This is the completely edge-stitched, bordered top panel.
The photo doesn’t do this panel justice – I have nowhere to hang it and photograph it in a way that allows me to align it perfectly. I laid it on my bed and adjusted the sides as best as I could with my photo software. But you get the idea here.
The narrow chartreuse inner border was a good idea – it brings out the brighter greens. The wider darker blue grunge border stabilizes the blues in the panel. I’m also happy with the subtle diagonal flow in parts of the piece.
Now to build a back
Fabrics For The Backing
These are the two main fabrics I’m planning on using – I also want to build in a bit of piecing using the blues and greens from the top. That’s a job for tomorrow.
Yesterday I sat down at my iMac to play with my Pfaff TruE3 embroidery software to discover it won’t run on my recently updated operating system!
The first line problem is the dongle driver which is incompatible with Catalina (the new OS 10.15); there may be problems further in I don’t know about and can’t know about until I get past the registering of the dongle.
It infuriates me – I bought the software for a whopping amount of money a year and a half ago and now I can’t use it. I immediately contacted Pfaff TruE3 Embroidery Software support who replied they had no information on whether the dongle manufacturer was planning a dongle driver update! TruE3 was only compatible with Mojave (10.14). No help there, obviously.
So by the weekend I’m in a bind – I can stitch out embroideries I’ve already created but I can’t modify them to any great extent and I can’t create anything new.
I’m going to have to ask around among the women I know who have invested in Premiere+ and see if I can spend a bit of time on their computer creating a design to quilt this new quilt with – that’s if that software will actually run on an updated Mac!
I’m making headway – I’ve got all the circles edge stitched and about 2/3 of the Xs – It’s taken me several hours each of the last three days to get this far. Tomorrow afternoon I hope to be able to finish the remaining Xs.
Circles Appliqué Quilt – Edge Stitching
I’m stitching using embroidery rayon (in many different colours to more or less match the fabric I’m stitching – the stitch is a narrow blanket stitch (l: 2mm, w: 1.5mm) making sure I’m using the needle down position so I can pivot the fabric to keep the stitching along the raw edge.
Once I’ve finished the edge stitching, I will add a narrow chartreuse inner border, and a navy/teale grunge outer border to finish the top. I have fabrics for the second side – I will do some piecing as I assemble it so my narrow width of fabric can be extended to fit the width of the quilt.
What I have no idea about is how to quilt the sandwich! The last time I did a quilt like this I simply stitched the underlying block edges as squares through the circles and Xs. However, this time the arrangement of circles and Xs doesn’t lend itself to that. I’ve discussed ideas with several people and heard many suggestions. Were I doing the quilting on a long-arm quilter I’d just do some open curvilinear design but I will be stitching in the hoop so I need to come up with some kind of “block” idea that will fit within my 360mm x 200mm hoop. (I have a large reversible hoop but I’ve learned the hard way that whatever design I create has to not cross the centre line.) I need to let this percolate for the next week or so when I’ll be ready to do the quilting.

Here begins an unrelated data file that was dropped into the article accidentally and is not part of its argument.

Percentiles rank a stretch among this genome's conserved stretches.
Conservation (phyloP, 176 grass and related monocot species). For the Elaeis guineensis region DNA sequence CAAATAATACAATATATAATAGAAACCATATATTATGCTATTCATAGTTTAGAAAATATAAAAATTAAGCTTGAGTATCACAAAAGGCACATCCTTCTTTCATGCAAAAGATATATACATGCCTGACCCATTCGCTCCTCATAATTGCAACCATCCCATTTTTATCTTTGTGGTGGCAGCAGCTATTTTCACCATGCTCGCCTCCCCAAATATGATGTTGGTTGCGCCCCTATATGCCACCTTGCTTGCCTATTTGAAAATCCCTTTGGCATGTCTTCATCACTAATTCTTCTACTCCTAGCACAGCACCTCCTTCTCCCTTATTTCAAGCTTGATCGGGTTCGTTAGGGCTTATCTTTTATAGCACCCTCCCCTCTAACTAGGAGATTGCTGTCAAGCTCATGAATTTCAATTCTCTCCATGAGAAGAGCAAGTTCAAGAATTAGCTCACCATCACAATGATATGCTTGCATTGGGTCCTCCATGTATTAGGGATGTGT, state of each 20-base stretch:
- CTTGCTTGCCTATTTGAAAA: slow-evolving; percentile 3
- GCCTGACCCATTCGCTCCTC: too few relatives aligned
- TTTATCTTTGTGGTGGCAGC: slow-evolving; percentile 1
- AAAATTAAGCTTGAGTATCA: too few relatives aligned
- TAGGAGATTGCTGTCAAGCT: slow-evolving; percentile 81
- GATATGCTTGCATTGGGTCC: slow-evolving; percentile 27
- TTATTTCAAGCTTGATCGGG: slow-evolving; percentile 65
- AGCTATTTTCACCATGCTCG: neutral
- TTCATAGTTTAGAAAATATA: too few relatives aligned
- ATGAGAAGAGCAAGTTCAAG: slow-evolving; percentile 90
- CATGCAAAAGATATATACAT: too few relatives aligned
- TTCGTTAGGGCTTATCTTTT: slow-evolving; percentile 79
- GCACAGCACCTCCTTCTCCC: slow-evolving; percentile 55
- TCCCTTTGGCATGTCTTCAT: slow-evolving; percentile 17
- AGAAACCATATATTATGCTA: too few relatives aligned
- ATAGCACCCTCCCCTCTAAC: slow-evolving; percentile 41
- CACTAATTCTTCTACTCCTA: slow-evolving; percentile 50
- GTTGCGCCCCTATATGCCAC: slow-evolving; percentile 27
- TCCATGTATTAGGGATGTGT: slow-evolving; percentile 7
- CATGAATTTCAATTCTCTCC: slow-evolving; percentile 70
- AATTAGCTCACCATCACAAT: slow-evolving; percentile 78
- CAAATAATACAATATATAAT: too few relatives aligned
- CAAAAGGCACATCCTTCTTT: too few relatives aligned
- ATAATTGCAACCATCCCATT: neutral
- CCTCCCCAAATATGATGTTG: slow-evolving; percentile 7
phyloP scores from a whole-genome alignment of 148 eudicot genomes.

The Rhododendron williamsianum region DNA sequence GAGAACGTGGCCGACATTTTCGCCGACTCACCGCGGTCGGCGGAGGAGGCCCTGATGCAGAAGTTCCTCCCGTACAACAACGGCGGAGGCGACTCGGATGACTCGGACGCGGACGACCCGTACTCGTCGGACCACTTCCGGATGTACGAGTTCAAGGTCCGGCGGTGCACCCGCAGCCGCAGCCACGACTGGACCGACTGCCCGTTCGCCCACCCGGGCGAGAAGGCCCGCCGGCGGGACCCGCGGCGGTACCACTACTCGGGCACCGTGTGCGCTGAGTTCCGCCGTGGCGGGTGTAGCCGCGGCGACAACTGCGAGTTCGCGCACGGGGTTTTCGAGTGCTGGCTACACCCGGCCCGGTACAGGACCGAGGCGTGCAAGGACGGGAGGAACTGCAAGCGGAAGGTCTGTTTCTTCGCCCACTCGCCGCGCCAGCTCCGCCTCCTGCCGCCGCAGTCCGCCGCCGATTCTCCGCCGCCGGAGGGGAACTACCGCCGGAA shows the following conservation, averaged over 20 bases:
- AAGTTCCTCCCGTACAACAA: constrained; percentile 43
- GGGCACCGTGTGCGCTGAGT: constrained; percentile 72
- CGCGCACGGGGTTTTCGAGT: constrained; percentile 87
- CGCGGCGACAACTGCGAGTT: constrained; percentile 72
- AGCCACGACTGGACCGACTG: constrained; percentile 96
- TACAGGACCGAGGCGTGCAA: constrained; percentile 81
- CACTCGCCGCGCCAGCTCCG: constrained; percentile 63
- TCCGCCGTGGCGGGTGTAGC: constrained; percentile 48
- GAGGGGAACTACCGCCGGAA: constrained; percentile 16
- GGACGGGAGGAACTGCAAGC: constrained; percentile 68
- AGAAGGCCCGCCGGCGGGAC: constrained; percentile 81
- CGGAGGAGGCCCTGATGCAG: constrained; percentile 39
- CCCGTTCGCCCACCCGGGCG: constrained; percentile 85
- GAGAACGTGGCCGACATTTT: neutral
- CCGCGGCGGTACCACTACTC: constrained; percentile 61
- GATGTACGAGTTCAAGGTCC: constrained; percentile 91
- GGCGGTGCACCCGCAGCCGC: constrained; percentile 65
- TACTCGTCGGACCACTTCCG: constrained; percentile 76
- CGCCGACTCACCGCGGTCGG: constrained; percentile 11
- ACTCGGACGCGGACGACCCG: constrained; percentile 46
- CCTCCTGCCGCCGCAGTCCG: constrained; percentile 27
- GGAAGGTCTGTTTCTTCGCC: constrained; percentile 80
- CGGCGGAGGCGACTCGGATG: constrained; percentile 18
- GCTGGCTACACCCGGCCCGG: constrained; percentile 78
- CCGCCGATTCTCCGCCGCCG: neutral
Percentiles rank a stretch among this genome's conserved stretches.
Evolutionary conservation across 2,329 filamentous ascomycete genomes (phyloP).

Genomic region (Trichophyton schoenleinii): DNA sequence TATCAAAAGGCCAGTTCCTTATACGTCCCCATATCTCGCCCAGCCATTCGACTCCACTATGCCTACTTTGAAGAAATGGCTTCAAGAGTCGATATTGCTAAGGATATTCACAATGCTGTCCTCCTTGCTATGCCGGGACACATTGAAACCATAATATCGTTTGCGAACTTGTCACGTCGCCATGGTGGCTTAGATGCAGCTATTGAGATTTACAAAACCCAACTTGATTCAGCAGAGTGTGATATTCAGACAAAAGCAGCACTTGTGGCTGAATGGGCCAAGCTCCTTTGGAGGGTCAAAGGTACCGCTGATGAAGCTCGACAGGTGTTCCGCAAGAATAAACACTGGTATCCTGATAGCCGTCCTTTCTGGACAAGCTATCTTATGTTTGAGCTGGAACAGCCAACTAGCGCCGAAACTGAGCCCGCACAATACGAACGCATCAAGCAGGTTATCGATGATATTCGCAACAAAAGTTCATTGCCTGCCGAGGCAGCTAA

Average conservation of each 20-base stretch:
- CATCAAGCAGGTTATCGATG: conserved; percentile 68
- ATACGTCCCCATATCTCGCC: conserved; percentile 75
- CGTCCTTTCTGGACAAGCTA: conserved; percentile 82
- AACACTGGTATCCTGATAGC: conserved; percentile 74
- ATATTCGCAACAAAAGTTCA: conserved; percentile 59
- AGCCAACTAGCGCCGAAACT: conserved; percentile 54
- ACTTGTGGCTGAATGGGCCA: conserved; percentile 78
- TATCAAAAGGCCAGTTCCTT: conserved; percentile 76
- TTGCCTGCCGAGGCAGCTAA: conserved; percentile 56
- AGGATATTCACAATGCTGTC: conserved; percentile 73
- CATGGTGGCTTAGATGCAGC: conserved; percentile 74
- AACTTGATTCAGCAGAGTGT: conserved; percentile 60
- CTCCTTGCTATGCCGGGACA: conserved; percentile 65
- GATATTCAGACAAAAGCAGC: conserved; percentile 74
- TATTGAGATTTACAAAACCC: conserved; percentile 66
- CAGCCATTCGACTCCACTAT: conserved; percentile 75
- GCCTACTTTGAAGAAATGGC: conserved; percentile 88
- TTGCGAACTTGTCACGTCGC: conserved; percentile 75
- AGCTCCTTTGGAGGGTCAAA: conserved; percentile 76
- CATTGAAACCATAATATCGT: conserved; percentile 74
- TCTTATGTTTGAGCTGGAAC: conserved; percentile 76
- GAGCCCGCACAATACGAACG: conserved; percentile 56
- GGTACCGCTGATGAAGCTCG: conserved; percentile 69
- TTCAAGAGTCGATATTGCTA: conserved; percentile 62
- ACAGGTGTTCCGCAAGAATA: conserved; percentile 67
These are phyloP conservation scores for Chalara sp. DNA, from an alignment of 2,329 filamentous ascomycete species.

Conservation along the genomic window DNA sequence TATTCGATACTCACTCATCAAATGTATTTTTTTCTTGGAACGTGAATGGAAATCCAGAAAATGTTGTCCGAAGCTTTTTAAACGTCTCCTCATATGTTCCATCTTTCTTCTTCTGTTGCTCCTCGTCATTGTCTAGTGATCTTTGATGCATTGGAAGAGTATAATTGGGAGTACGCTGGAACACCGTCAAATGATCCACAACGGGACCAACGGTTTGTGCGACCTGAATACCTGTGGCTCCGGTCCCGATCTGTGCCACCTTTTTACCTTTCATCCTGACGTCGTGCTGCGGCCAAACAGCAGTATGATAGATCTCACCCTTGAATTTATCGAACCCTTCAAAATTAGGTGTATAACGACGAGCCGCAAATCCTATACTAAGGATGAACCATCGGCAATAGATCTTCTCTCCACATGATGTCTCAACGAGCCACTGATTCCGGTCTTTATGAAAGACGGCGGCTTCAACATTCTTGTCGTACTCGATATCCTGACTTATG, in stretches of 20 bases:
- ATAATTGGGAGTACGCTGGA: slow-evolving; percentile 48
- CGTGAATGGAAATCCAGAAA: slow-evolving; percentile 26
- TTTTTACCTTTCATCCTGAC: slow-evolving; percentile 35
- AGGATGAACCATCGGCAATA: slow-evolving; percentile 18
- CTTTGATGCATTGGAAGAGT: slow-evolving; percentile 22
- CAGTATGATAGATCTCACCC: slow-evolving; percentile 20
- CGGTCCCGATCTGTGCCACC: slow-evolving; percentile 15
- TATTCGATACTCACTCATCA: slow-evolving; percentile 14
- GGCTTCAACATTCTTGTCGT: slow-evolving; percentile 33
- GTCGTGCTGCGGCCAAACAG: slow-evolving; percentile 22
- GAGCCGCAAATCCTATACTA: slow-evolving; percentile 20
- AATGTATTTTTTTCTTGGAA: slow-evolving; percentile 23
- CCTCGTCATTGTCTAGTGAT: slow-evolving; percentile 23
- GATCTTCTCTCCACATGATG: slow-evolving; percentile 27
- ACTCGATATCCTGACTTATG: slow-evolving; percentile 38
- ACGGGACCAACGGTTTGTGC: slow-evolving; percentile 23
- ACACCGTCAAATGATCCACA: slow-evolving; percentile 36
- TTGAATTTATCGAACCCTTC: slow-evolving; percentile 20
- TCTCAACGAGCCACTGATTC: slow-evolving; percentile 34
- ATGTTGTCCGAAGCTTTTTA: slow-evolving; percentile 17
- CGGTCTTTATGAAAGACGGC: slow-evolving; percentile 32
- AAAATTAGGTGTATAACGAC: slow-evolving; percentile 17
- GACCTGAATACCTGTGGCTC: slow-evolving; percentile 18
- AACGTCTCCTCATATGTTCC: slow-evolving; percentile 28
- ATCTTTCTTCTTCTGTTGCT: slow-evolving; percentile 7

Alright – here are the circles and Xs pinned to the background. The result is the illusion of circles (greens) on circles (blue) which is what I was after.
I laid the panel on the floor and photographed it – the circles that were in the wrong place stood out dramatically – I made a few swaps although that wasn’t so straight forward since I had precisely the right number of circles and crosses to fill the panel with just a couple left over. I thought I was going to have to cut more but I got away with what I had by moving a few around.
Circles / Xs pinned
Now comes the painstaking task of pressing the pieces in place so I can then edge stitch them with a decorative stitch. I’m hoping the Wonder Under holds better than the Heat ‘N Bond I used on a previous quilt – I had to use white glue on some of those circles when they began separating from the backing. It will take me the better part of a week, I’m anticipating, to edge stitch all of these 154 elements.
I still have no idea yet where to go from here – I think I want a navyish small print (a grunge?) for a narrow border, then a wider border in chartreuse – I will have to go shopping with the panel to decide what might work because I haven’t anything in my stash that suits the colour scheme in the panel.
Here’s how the appliqué work is beginning to shape up – I fused Wonder Under (Pellon 805) to the back of 4 1/2″ x 17″ strips of 30+ fabrics ranging in colour from pale yellow/green to a very dark green. I made the decision to cut the circles from the lighter fabrics and the crosses from the darker ones (that may be a limiting decision but I had to start with some kind of order from which to begin).
So far, I’ve cut a bunch of circles and have pinned them on the blue background and I’ve started interspersing crosses – I’ve been placing/pinning as I’ve cut out circle and cross elements – I think at the moment I need to cut out more crosses and see how close I can get to the bottom right edge with them, then fill in the rest with circles.
Circles & Crosses